Letter in a Battle

Rediscovered cache of castoff communiqués captures World War II and 1940s Phoenix

"We fought, maneuvered, moved and defended for over a week, rested two days and then swooooosh -- across the island; found out why they'd been hiking the feet off of us for three months (though I still think they over-did it.) Did 85 miles in two days, took three cities and hundreds of prisoners -- and more than half of it was done afoot -- and the mountains of Sicily are the worst in the world.

"Our company has been under fire several times -- each time we maneuvered and took our position. We (myself included) killed and wounded our share of the enemy, and the company took over 1500 prisoners by actual count, which is nothing to brag about, because the Italians just didn't want to fight. And the whole affair wasn't too dangerous. We had only three casualties, but we were luckier than most.

"I saw the effect of all-out American bombings on cities and civilians. Believe me, it isn't pleasant. I picked up an Italian born boy for an orderly and kept him with me all thru for an interpreter. We were talking to some civilians in the city when there was roar of bombers over head. I looked up with a question. They said, 'Don't worry -- those are American planes. We know the sound of the motors by now.' It was a while before I realized just what that meant, yet they seemed genuinely friendly to us, for all their misery. Why, because they think we bring food and because they know we are fighting H. and M., both of whom they hate violently. The worst of this bombing business is the Americans bomb a city until they get it and then the Jerries start the bombings all over again. But Jerry bombings aren't so terrible any more. I've seen several. Funny thing, the whole spectacle, while always interesting, didn't affect me emotionally at all, thank God. I've always been afraid I'd be terrified. I think I've gotten numb physically and emotionally in the past three months, which is the only way to get and stay alive.

Lieutenant David Murdock in Washington, D.C., 1942.
Lieutenant David Murdock in Washington, D.C., 1942.
This pile of trash in a Tempe alley held Jimmy Creasman's letters, books and family papers.
Vivian Spiegelman
This pile of trash in a Tempe alley held Jimmy Creasman's letters, books and family papers.

"But here's what happened. A big pile of mail caught up with me just after the big push, while we were settled in a lemon grove outside the big city and I had to grab my mail and beat it back into the trees where I could read it and weep. Oh, the mail was wonderful, but it was the first thought of home I'd had for a long, long time . . .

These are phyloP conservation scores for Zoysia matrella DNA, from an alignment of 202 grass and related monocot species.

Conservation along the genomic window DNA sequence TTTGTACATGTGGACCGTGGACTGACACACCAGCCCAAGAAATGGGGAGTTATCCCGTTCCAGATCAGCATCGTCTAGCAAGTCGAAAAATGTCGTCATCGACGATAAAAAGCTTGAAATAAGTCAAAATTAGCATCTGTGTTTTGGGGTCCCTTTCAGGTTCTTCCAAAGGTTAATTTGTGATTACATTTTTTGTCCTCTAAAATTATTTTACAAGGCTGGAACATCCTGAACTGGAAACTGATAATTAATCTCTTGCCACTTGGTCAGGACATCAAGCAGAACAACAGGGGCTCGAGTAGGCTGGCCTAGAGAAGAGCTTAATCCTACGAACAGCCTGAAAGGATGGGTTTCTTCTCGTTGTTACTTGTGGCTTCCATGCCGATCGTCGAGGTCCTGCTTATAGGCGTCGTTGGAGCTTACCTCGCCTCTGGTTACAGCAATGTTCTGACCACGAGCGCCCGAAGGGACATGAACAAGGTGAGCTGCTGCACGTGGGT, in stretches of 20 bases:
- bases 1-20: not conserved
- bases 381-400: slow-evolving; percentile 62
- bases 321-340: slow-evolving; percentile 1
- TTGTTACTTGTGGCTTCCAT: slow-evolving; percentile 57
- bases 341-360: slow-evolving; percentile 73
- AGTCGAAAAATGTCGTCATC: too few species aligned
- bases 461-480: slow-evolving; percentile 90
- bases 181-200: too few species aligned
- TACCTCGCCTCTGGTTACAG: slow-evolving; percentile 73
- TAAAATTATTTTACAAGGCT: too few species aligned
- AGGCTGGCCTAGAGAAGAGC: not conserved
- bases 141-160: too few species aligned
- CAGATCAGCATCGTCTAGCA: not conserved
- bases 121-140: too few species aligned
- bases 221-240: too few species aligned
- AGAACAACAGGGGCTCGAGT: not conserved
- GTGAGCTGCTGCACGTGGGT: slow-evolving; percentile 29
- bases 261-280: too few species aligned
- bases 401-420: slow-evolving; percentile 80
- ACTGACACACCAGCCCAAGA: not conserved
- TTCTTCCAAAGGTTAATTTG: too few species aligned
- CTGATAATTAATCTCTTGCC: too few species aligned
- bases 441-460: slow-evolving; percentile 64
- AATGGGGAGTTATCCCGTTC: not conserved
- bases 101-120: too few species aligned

"News from home always much the same, but then so is news from here I guess. This damn war could last another three months or three years, and with my present conception of time it would be all about the same. Doesn't seem possible that it's a year since I saw Rachael and George and the kids out on the desert. Boy, how I'd like to sneak a look at the kids now. Are the pictures on their way to me?

". . . I feel about leaving the hospital as I did about leaving the British Battle School (it was in Africa, by the way) -- chief reason for wanting to go back -- there may be mail for me back at the outfit. I'll drop V-mails from time to time, you all keep them coming.

"Pop, thanks for the note. I think we gave them Hell . . ."

David's mail was getting farther and farther behind what radio reports were daily telling his family about his regiment's actions at the front. His June letter describing the British battle school didn't reach Scottsdale until July 17.

"So out of date," Rachael replied to him July 18. "Even so reading a letter that was [from] you we all felt better and laughed at its Britisher jokes.

"The news continues good but I know the going is tough. It's very hard to imagine sitting out here with nothing more deadly than an occasional scorpion around. Stories and radio dramas paint the picture and one can get the idea -- a little -- for a short time but then it's gone again. People simply can't picture things they haven't experienced . . .

"We're just marking time, waiting to hear your angle."

She filled the letter with the stories he liked to hear about her children and the "normal" life at home.

"Mother writes that Daddy will be coming home soon. Congress has adjorned until September. It will be swell to see him -- wish Mother could come too. It's been over a year since we've seen her. In fact, you've seen her more recently than we have. That sounds crazy doesn't it.

"She says they can't both leave the office at the same time. She hasn't written since the Sicily invasion started."

Later that day, George Ellis typed a note of his own, describing his work at Williams Field, where he was in charge of maintaining the buildings, repairing runways and building some of the outlying posts, such as the gunnery ranges, targets and auxiliary fields in Yuma, Ajo and Tucson.

"I really love it for there is never a dull moment. As for satisfaction, well, when I see those planes taking off about every minute, see the traffic pattern full, and watch those '38's' (P-38s) doing their stuff and realize that I am having a little, though very little, responsibility for it, then I feel a little better. I do feel I should be right over there with you doing this thing from the real side of it, this home work some one else can do . . .

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